RES 5400 Understanding, Interpreting, & Applying Statistical Concepts
This course teaches students how to critically analyze, interpret, and apply statistical concepts to research in education and the social sciences. The focus is on a quantitative approach to the concepts and methods of statistical inference. Topics include sampling, frequency distributions, estimation, hypothesis testing, and probability. Statistical analyses covered include correlation, regression, t-tests, nonparametric tests, and Analysis of Variance. Basic research design issues are also addressed focusing on selecting data analysis techniques to appropriately address research questions and to apply the concepts covered to various psychological problems and realistic situations. Emphasis is on developing skills in interpreting statistical results presented in research articles. 

ORG 6520 Professional Ethics, Standards of Practice & Law
This course is a study of the ethical and legal issues confronting practicing professionals. Topics related to ethics, standards of practice, and professional conduct are explored. Students learn principles of ethical decision-making, standards for human and animal use in research, and standards of care specified by state and federal laws. Emphasis is placed on exploration of the emotional impact that major ethical and legal dilemmas have on decision-making. Students also examine the professional code of ethics for their professional discipline.

ORG 5571 Traditional Criminological Theories  
This course introduces students to traditional theories of crime to facilitate an understanding of the causes of criminal behavior. Emphasis will be placed on the origins of traditional, interdisciplinary, and theoretical frameworks as they relate to delinquency, deviant behavior, and other types of crime. Specific types of criminal behavior will be used to explain and evaluate the various theories. Additionally, issues concerning societal problems will be discussed in relation to divergent theoretical views.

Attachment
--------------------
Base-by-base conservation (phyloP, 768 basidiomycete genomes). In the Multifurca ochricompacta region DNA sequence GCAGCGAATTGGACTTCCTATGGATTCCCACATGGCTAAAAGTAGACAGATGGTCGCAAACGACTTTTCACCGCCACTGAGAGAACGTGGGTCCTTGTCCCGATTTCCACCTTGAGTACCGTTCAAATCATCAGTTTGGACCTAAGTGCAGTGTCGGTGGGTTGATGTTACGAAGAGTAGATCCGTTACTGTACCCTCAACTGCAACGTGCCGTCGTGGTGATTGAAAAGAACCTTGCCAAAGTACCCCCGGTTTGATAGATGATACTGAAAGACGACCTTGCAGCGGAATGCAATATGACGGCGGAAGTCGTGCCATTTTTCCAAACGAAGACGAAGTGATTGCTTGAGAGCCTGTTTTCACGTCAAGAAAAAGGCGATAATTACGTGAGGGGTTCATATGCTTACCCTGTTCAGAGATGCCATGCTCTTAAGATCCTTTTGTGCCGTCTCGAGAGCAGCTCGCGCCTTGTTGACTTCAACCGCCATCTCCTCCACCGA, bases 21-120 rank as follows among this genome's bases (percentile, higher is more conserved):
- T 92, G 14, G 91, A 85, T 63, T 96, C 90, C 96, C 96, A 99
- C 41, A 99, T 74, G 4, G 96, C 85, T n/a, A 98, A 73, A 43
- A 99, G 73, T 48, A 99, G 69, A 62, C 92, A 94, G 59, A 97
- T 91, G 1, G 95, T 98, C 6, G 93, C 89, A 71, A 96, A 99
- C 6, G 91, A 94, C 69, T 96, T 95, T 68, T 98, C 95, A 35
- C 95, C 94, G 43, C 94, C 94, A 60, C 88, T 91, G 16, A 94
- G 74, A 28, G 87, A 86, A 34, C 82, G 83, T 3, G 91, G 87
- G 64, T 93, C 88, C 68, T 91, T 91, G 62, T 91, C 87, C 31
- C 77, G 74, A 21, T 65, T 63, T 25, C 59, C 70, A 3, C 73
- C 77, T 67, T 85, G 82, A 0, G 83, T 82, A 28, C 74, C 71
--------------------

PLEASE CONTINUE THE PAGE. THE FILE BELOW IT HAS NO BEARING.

ORG 5574 Criminal Justice Organizations & their Functions  
In this course, the criminal justice process and its components are examined. Students will become familiar with the different organizations that the justice system comprises. The complexity of criminal justice processes functioning as a dynamic system of interrelated yet separate parts will also be studied. In addition, students will be introduced to the distinctions between the adult criminal justice and the juvenile justice system to gain an understanding of the different ways in which offenders are dealt with in each system.